The first season of the Bulawayo Celebrity Concerts closed on Saturday evening with a consummately accomplished recital by the Spanish pianist, Alicia de Larrocha.
Her resounding technical strength and finesse produced memorable performances of three pieces each from Goyescas by Granados and Iberia by Albeniz, charged with rhythmic and dynamic tension. Intriguing as The Lover and the Nightingale was (from the former) the poetic subtlety of Rondena from the latter was completely heady and stunning.
Two harpsichord sonatas by Antonio Soler – formally and stylistically foreshadowing Scarlatti – got full pianistic treatment with none of the affected delicacy that sometimes passes for classical style. They were captivating.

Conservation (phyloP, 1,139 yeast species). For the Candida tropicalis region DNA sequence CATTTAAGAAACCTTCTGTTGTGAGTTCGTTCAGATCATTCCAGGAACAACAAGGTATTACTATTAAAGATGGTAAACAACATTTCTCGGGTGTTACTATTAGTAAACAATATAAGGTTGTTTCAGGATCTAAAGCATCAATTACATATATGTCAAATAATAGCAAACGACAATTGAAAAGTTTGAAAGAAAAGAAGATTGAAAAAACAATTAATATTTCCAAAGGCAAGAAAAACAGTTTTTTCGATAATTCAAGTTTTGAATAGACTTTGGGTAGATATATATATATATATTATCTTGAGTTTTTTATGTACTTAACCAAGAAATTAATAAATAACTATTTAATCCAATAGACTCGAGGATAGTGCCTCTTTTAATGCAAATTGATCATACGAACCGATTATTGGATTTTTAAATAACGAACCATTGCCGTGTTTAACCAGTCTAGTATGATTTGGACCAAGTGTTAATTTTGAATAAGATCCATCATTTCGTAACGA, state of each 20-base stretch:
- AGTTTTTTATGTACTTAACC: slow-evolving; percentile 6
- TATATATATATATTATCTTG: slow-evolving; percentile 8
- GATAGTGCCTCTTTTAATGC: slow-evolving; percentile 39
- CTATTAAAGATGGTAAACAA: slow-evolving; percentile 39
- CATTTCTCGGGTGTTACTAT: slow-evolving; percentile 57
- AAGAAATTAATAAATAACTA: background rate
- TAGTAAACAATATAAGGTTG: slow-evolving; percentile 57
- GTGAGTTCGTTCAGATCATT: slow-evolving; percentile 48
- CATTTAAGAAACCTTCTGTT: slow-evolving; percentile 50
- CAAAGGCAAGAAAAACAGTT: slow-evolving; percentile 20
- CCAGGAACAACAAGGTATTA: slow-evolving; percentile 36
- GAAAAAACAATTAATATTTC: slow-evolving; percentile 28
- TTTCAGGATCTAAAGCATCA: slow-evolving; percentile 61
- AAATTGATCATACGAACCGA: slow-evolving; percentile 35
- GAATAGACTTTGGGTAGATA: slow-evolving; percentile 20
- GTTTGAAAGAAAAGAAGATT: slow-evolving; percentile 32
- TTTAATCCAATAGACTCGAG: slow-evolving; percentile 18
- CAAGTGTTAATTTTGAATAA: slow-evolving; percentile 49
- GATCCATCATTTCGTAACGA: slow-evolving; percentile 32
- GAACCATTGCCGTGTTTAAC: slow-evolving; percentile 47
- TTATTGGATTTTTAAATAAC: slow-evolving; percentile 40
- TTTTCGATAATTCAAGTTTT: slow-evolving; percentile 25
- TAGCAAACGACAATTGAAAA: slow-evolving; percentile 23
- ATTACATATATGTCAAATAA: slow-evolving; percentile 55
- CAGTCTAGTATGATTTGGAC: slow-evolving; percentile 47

Bach’s English Suite in A minor is in many respects the most extrovert of the six. Her bold and freely pedaled account stressed the dance origins of the movements without eclipsing their intellectual punch. The power of her left hand enabled her to deliver the fugal imitations in the Prelude with great attack and style.
It was a performance to shock anyone who still thinks of Back as a donnish old mystic. Mystic he undoubtedly was, but there is also a fierce worldy joy in the music and a reading like Mme. De Larrocha’s can make explicit.
I did not think that similar treatment was apposite for Schubert’s A major Sonata Op. 120 (D664). It is a gently inventive piece written for young Josephine von Koller, a “very pretty girl” (Schubert’s words), but no virtuoso. Mme. De Larrocha’s performance was brilliant, but hard driven and mannered in rubato. It seemed to lose sight of the uncomprehending naivete that makes Schubert’s genius so poignant.